The great Iranian nuclear guessing game

January 21, 2011

On April 24, 1984, the respected London-based Jane’s Defence Weekly reported that Iran was in the final stages of producing a nuclear bomb that could be ready in two years. Sound familiar?

In the past quarter century, forecasts of when Iran might have a nuclear bomb have been issued, and proven wrong, so frequently that nuclear experts have coined the phrase “rolling estimate.” Forecasts have come from a wide variety of sources, including Iraq (during its disastrous war with Iran), the U.S. Congress, the Central Intelligence Agency, Israel’s Mossad, prominent Israeli politicians, and think tanks on both sides of the Atlantic.

Iranian bomb estimates have been making headlines again this month after Meir Dagan, on the day he handed over leadership of the Mossad to his successor, said he did not believe Iran could have a nuclear capability before 2015. Last year, he forecast Iran could reach that stage within a year.

Dagan ascribed the revised time frame to a series of malfunctions in the Iranian nuclear programme. U.S. Secretary of State Hillary Clinton, speaking two days after the Israeli spy chief’s new forecast, said Iran’s nuclear program, “from our best estimate, has slowed down.” The main reason, according to Clinton: U.N.-blessed economic sanctions against Iran have been effective.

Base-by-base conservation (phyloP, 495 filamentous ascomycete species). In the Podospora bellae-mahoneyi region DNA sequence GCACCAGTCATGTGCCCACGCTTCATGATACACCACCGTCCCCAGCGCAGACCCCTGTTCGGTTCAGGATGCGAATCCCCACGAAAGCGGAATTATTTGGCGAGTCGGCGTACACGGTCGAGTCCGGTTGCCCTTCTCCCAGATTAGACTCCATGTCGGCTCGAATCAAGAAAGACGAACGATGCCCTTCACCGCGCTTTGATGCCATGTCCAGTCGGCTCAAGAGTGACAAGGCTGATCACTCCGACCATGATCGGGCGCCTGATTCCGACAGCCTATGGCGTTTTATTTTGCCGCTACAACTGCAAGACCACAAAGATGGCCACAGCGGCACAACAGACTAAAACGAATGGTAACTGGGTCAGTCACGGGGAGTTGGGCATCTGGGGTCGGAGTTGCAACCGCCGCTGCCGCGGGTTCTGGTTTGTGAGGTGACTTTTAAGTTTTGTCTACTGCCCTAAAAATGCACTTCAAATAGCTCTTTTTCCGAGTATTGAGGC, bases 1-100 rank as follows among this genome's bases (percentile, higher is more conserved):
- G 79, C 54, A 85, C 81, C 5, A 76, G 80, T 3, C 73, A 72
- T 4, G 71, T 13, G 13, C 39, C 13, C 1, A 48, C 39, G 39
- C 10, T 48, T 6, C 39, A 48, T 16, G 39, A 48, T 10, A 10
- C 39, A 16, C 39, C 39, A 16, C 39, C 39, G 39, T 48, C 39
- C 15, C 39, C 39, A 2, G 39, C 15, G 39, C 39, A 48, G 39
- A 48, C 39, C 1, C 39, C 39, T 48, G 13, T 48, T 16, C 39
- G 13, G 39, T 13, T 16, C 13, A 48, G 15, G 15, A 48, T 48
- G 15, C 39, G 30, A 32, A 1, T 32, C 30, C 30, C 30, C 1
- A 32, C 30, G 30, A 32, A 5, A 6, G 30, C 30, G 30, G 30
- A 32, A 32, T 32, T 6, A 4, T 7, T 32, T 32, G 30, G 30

There is cause for skepticism about bomb prognostications. Iran has consistently denied that it wants to build nuclear weapons and doing so would depend on a political decision by the country’s supreme leader, Ayatollah Ali Khamenei. Western Iran experts and intelligence officials tend to agree that no such decision has yet been taken.

Whether it is drawing closer or becoming more distant will remain shrouded in Iran’s opaque and multi-layered government system even after talks in Istanbul this weekend between Iranian negotiators and representatives of the five members of the United Nations Security Council (the U.S., China, Russia, France and Britain) plus Germany.

In advance of the talks, a diverse group of U.S. experts and organizations, from human rights and pro-democracy to arms control groups, urged the administration of President Barack Obama to “reinvigorate” its diplomacy because “diplomacy is the only sustainable means of preventing Iran from obtaining nuclear weapons.”

Ironically, it was not diplomacy but a campaign of sabotage and murder that gave American and Israeli officials reason to believe Iran was farther from the bomb than previously estimated, thus providing more time for talk rather than the military strikes American neo-conservatives and many Israeli politicians last year saw as increasingly inevitable.